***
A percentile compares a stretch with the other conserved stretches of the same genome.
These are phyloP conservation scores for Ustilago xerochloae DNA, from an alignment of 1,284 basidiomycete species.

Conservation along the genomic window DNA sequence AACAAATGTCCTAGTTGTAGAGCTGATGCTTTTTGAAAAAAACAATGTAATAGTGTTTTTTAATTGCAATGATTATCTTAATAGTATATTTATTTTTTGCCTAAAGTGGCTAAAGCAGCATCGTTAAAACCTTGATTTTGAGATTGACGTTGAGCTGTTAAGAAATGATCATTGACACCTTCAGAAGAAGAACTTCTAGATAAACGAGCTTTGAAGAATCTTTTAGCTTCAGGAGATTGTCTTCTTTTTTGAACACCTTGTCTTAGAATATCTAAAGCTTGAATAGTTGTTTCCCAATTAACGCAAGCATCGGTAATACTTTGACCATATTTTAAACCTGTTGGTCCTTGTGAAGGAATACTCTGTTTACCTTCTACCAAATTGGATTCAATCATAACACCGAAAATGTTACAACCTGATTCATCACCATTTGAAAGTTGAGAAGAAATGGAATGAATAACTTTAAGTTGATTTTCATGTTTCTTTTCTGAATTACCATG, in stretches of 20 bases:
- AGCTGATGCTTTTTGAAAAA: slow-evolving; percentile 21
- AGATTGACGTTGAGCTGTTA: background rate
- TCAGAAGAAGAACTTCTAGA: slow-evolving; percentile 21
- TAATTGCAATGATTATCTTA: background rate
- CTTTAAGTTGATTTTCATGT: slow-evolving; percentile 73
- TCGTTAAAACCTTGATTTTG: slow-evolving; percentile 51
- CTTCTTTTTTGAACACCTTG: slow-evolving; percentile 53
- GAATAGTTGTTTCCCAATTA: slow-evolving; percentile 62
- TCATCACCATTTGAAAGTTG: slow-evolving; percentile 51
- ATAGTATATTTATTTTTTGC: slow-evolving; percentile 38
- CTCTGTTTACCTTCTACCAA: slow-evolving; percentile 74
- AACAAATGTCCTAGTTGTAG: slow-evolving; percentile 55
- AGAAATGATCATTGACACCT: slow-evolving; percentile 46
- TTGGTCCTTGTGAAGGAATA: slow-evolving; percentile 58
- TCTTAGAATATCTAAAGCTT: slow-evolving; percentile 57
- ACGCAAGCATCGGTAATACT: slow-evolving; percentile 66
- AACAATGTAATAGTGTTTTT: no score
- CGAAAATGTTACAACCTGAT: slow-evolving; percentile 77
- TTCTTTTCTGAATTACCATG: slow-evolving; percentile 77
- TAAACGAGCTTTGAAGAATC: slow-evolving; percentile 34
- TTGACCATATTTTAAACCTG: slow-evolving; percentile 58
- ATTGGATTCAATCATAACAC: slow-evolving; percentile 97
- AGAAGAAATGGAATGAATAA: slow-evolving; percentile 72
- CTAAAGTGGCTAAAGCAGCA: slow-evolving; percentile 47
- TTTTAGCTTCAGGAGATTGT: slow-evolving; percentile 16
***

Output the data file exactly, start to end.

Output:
A percentile compares a stretch with the other conserved stretches of the same genome.
These are phyloP conservation scores for Ustilago xerochloae DNA, from an alignment of 1,284 basidiomycete species.

Conservation along the genomic window DNA sequence AACAAATGTCCTAGTTGTAGAGCTGATGCTTTTTGAAAAAAACAATGTAATAGTGTTTTTTAATTGCAATGATTATCTTAATAGTATATTTATTTTTTGCCTAAAGTGGCTAAAGCAGCATCGTTAAAACCTTGATTTTGAGATTGACGTTGAGCTGTTAAGAAATGATCATTGACACCTTCAGAAGAAGAACTTCTAGATAAACGAGCTTTGAAGAATCTTTTAGCTTCAGGAGATTGTCTTCTTTTTTGAACACCTTGTCTTAGAATATCTAAAGCTTGAATAGTTGTTTCCCAATTAACGCAAGCATCGGTAATACTTTGACCATATTTTAAACCTGTTGGTCCTTGTGAAGGAATACTCTGTTTACCTTCTACCAAATTGGATTCAATCATAACACCGAAAATGTTACAACCTGATTCATCACCATTTGAAAGTTGAGAAGAAATGGAATGAATAACTTTAAGTTGATTTTCATGTTTCTTTTCTGAATTACCATG, in stretches of 20 bases:
- AGCTGATGCTTTTTGAAAAA: slow-evolving; percentile 21
- AGATTGACGTTGAGCTGTTA: background rate
- TCAGAAGAAGAACTTCTAGA: slow-evolving; percentile 21
- TAATTGCAATGATTATCTTA: background rate
- CTTTAAGTTGATTTTCATGT: slow-evolving; percentile 73
- TCGTTAAAACCTTGATTTTG: slow-evolving; percentile 51
- CTTCTTTTTTGAACACCTTG: slow-evolving; percentile 53
- GAATAGTTGTTTCCCAATTA: slow-evolving; percentile 62
- TCATCACCATTTGAAAGTTG: slow-evolving; percentile 51
- ATAGTATATTTATTTTTTGC: slow-evolving; percentile 38
- CTCTGTTTACCTTCTACCAA: slow-evolving; percentile 74
- AACAAATGTCCTAGTTGTAG: slow-evolving; percentile 55
- AGAAATGATCATTGACACCT: slow-evolving; percentile 46
- TTGGTCCTTGTGAAGGAATA: slow-evolving; percentile 58
- TCTTAGAATATCTAAAGCTT: slow-evolving; percentile 57
- ACGCAAGCATCGGTAATACT: slow-evolving; percentile 66
- AACAATGTAATAGTGTTTTT: no score
- CGAAAATGTTACAACCTGAT: slow-evolving; percentile 77
- TTCTTTTCTGAATTACCATG: slow-evolving; percentile 77
- TAAACGAGCTTTGAAGAATC: slow-evolving; percentile 34
- TTGACCATATTTTAAACCTG: slow-evolving; percentile 58
- ATTGGATTCAATCATAACAC: slow-evolving; percentile 97
- AGAAGAAATGGAATGAATAA: slow-evolving; percentile 72
- CTAAAGTGGCTAAAGCAGCA: slow-evolving; percentile 47
- TTTTAGCTTCAGGAGATTGT: slow-evolving; percentile 16